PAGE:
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Afterlife was a city building game (similar to games like SimCity and Caesar) developed and published by LucasArts for the PC and Mac in 1996. The central conceit of the game was that the player had to build functional and efficient versions of both heaven and hell in order to service the souls of a local (non-earth) planet.
Like other city building games, the player in Afterlife must build structures and link them efficiently with infrastructure. However, in keeping with the heaven and hell theme, the player places punishments and rewards (for the seven deadly sins and the seven virtues), and facilities such as reincarnation centers. The player is monitored by an angel and a demon named Aria Goodhalo and Jasper Wormsworth, respectively. Like the advisors in other city building games, Aria and Jasper provide warnings and advice, helping the player to progress throughout the game.
The main resources in Afterlife include vibes (good and bad) which are produced by their respective buildings and serve to evolve buildings into bigger and more efficient versions. Buildings themselves cost pennies (as in pennies from heaven), which the player receives in a yearly stipend from The Powers That Be. This is a similar system to taxes in other city building games, but unlike those games, the player cannot manually increase their tax rate. The penny stipdend depends on various factors of the player's success in managing both heaven and hell.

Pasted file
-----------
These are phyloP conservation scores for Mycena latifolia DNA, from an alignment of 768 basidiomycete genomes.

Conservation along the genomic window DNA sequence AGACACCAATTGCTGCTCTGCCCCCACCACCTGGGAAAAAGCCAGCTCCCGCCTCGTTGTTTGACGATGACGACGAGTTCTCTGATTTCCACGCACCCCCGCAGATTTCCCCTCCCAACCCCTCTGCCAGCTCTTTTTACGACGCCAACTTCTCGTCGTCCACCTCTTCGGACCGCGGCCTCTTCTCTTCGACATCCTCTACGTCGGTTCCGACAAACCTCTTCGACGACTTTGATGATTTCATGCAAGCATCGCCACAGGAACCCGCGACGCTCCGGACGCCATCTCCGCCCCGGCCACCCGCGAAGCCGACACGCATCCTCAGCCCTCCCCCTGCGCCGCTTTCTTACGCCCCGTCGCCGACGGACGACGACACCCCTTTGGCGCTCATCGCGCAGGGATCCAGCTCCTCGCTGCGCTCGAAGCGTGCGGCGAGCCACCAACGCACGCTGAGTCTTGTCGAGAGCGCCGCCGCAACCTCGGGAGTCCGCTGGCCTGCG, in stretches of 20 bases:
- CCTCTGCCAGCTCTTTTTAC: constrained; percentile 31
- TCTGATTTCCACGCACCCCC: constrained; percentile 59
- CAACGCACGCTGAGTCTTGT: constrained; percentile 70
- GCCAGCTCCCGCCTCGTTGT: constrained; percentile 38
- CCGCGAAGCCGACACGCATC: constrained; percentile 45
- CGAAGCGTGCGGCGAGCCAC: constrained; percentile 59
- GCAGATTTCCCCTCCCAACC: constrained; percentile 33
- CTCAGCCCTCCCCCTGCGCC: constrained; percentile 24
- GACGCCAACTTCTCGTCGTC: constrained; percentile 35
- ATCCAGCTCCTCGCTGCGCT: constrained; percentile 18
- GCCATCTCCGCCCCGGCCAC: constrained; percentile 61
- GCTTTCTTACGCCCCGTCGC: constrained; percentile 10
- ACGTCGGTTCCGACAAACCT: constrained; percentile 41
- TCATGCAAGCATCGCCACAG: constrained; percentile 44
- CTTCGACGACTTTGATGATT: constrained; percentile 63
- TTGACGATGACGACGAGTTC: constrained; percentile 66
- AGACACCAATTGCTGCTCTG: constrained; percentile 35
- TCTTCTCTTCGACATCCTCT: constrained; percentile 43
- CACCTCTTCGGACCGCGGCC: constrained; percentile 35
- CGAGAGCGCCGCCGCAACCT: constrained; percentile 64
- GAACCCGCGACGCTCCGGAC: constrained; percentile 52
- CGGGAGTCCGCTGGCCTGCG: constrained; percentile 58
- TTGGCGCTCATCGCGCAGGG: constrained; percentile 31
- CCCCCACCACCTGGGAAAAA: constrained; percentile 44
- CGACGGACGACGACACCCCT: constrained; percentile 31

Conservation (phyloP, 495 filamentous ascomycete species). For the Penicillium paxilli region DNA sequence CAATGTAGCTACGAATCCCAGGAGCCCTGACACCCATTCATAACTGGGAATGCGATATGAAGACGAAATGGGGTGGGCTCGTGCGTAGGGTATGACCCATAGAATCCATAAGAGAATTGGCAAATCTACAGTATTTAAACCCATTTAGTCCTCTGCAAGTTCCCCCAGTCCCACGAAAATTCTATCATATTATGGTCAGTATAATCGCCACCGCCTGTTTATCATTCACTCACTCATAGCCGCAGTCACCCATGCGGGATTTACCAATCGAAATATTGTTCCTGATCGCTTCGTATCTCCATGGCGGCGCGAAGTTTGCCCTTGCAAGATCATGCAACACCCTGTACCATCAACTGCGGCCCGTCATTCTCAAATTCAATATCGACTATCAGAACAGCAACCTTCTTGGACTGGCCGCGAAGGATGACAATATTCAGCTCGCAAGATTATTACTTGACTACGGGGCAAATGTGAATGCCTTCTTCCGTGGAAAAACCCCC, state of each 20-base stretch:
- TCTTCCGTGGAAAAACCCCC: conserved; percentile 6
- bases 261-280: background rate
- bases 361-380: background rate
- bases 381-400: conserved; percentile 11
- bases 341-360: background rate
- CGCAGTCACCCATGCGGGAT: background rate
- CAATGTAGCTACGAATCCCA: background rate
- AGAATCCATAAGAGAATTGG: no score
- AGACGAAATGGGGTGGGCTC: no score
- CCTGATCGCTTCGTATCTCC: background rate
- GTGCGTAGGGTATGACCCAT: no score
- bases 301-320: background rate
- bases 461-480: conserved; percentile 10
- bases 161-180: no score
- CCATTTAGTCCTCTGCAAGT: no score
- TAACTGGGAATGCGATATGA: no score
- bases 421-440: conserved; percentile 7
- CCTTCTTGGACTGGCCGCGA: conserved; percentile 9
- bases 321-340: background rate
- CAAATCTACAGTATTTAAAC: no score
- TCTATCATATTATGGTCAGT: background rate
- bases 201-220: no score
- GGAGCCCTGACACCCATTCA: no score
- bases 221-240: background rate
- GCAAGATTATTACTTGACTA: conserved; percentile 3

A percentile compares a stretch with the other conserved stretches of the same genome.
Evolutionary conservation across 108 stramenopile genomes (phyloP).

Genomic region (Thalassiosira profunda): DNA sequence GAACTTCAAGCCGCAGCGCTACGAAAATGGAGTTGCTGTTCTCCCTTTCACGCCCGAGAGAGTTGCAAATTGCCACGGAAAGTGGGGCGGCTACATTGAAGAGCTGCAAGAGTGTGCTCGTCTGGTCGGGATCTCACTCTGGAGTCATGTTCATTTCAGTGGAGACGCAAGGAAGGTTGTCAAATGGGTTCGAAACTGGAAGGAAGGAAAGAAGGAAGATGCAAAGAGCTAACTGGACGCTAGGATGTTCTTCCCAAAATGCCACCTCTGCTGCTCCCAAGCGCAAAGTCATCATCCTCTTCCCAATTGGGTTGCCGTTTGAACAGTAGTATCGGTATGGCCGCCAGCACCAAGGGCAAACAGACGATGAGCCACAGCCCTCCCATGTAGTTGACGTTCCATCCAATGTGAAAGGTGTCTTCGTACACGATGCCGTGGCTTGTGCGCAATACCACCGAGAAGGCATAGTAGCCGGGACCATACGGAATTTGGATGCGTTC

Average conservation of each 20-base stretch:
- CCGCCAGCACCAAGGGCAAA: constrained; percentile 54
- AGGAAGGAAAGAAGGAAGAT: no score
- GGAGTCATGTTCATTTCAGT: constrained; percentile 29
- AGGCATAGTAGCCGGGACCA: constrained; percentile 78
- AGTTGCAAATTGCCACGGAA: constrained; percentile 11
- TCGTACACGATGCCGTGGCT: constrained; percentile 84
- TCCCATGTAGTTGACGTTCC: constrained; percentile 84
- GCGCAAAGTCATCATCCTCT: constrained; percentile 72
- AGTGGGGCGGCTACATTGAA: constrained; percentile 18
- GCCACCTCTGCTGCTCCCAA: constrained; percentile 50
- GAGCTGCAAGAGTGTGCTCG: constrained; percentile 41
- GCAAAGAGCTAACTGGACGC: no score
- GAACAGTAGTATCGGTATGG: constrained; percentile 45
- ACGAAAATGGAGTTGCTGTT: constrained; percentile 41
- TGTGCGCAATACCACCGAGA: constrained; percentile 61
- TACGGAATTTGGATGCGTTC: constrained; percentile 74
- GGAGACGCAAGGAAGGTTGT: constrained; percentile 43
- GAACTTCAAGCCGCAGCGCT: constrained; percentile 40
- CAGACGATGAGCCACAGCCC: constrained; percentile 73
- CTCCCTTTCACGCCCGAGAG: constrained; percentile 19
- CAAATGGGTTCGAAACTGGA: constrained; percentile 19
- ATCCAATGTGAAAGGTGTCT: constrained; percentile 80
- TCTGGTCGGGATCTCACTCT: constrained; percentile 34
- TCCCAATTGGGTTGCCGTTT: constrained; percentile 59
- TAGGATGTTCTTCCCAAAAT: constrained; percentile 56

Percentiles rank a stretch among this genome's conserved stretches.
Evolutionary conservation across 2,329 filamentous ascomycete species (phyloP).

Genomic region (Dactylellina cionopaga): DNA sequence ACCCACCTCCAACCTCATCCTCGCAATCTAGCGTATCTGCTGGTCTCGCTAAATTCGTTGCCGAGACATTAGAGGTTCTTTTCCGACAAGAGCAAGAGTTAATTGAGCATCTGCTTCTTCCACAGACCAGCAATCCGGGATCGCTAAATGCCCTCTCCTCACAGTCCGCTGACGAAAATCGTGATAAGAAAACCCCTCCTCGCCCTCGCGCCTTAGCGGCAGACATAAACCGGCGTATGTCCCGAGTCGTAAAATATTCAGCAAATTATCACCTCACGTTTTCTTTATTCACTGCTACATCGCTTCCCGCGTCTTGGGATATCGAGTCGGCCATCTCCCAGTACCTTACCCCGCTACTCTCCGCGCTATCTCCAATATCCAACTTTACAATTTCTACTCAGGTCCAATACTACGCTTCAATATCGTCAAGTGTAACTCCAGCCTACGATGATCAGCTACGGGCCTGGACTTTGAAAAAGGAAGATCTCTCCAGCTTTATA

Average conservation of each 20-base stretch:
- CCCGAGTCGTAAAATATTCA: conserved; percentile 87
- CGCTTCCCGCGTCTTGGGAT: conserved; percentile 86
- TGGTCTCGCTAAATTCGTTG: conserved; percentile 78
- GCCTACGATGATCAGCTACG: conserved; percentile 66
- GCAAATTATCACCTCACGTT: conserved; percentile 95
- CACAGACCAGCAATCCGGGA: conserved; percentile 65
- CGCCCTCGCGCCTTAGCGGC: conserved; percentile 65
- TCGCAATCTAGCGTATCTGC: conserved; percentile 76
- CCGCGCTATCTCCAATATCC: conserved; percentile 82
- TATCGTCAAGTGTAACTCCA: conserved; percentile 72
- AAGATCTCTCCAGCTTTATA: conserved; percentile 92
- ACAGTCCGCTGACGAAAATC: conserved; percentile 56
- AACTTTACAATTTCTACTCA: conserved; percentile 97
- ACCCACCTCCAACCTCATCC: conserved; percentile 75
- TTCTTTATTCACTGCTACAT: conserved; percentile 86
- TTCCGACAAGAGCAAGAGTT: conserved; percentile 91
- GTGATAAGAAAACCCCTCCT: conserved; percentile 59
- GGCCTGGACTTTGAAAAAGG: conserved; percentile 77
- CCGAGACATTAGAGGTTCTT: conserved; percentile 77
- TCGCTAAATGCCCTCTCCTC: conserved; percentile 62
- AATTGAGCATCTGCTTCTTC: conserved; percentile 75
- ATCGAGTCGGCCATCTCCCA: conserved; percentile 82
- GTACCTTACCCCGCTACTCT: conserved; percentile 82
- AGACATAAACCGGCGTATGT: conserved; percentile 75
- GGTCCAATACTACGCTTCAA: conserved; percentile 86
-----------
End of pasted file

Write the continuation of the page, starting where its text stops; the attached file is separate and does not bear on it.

While Afterlife clearly references core concepts from Christianity and related western relgions (such as the traditional Christian imagery for heaven and hell), the game explicitly does not refer to Christianity. Instead, the titular afterlife services a non-earth planet (known only as The Planet) inhabited by non-humans (known as EMBOs, or Ethically Mature Biological Organisms). As EMBO's die, their souls go to the player's afterlife to be rewarded or punished.